Stability and structure
Our first meeting was in a typical Oregon pub — and it turned out to be a very loud pub. It also didn’t have the sort of relaxed feel that encourages good — or easily heard — discussion. For a couple of years we met every month at a different home. That worked fairly well, but it had its own challenges, especially for men with young families. We’ve been fortunate for many years now to meet in the home of one of our longtime members. Such stability has proven invaluable, especially when the meeting area has its own kitchen and well-stocked refrigerator. “Having a convenient location is essential,” says Joe, a college professor who has been part of the group from the start, who adds: “I’d hope that any local parish would be able to offer some meeting hall or religious school classroom space for such a group. The only inconvenience would be the lack of an onsite refrigerator!”
Having a regular meeting place with a “home” feel establishes a comfort level that shapes the entire evening: There is an authentic sense of routine and familiarity. In addition, we have long had a simple and effective structure to our two-hour meetings. The first 30 minutes or so are for greetings and informal conversation — time meant, as Scott notes, “to build rapport within the group.” We then open with prayer before discussing the book for about 90 minutes.
Good men of common mind
Chesterton mentions “quality of character,” and there’s no doubt that a long-lasting reading group must have men of good character. Such men respect the goals of the group and participate for the right reasons — not to hog the floor, pitch a pet project, or be contrary about every sentence read or opinion expressed. Sometimes men who are invited to attend will come to one or two meetings and then not return. In some cases, they apparently were looking for something different; in a few cases, it seemed they wanted to bend the group to their own purposes, which simply wasn’t going to happen.
And in a couple of instances, they appeared unhappy with what I think is the vigorous orthodoxy of our group. Not rowdy or triumphalistic, but also not shy about believing and upholding Church teachings. My own pastor, Father Richard, who I have known for over two decades, says, “As a priest, meeting with this group is nourishment for my faith. It is a blessing to see fine, Catholic men seriously discussing good books and their faith and seriously enjoying the company and support of one another, in contrast to a culture which often sees little or no value in these things.”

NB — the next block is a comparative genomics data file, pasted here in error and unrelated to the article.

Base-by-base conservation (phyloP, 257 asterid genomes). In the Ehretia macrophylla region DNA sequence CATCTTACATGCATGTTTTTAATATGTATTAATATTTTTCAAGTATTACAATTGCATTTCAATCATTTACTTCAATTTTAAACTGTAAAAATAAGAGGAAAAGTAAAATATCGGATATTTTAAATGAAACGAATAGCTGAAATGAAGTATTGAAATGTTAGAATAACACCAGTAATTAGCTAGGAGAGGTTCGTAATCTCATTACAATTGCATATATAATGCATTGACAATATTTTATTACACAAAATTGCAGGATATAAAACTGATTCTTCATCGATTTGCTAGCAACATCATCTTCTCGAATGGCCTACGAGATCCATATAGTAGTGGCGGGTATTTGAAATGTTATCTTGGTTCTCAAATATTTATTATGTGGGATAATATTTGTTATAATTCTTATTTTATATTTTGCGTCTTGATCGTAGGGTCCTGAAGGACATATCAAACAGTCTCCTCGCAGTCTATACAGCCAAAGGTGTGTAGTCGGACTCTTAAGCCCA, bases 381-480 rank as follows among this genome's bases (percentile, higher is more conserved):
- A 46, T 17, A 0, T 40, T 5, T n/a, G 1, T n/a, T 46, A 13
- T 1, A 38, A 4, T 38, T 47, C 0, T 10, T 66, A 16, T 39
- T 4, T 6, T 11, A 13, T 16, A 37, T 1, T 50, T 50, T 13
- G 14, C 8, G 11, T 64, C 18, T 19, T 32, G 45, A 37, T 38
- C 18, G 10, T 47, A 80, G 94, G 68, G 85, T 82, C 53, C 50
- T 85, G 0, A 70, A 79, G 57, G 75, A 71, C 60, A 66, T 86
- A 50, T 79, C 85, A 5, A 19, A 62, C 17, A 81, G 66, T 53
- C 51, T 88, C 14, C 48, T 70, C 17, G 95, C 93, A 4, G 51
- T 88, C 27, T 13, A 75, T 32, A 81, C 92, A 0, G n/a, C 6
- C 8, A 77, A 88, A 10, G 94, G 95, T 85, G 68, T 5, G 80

Excellent (but mostly inexpensive) books
An obvious point, but that doesn’t means it’s easy to figure out which books exactly. Or when to read them. Over the span of nearly 200 months, we have read and discussed some 100 books. The first was “God and the Ways of Knowing” by Jean Daniélou, followed by works from Joseph Ratzinger/Pope Benedict XVI, G.K. Chesterton, Peter Kreeft, Hilaire Belloc, John Henry Newman, Father James Schall and many others.
Several books have been about Church history: the early Church, monasticism, Western culture, the Crusades, the Reformation, the Enlightenment and modernity. There have been books about Jesus Christ and sacred Scripture by Benedict XVI, Brant Pitre and Frank Sheed, and works about philosophy by Kreeft, Aquinas, Josef Pieper and Dietrich von Hildebrand. A handful of fictional works include “Wise Blood” by Flannery O’Connor and “Lord of the World” by Msgr. Robert Hugh Benson. In many instances, current events or anniversaries influenced book choices. So, for example, in 2015, we read and discussed the four constitutions (Lumen gentium, Dei verbum, Sacrosanctum concilium and Gaudium et spes) of Vatican II on the 50th anniversary of the close of that council.
Some men in our group use e-books, but most prefer physical books, which means price points are important. We try to select books that can be purchased for $20 or less, and try to alternate more expensive books with books easily found for less than $10-$12. Although some very fine books don’t make the cut because they are too expensive, there’s no lack of exceptional, affordable books. Length is also a factor; only occasionally do we take on books over 300 pages, and it is often the case that we discuss those books for two, or even three, months.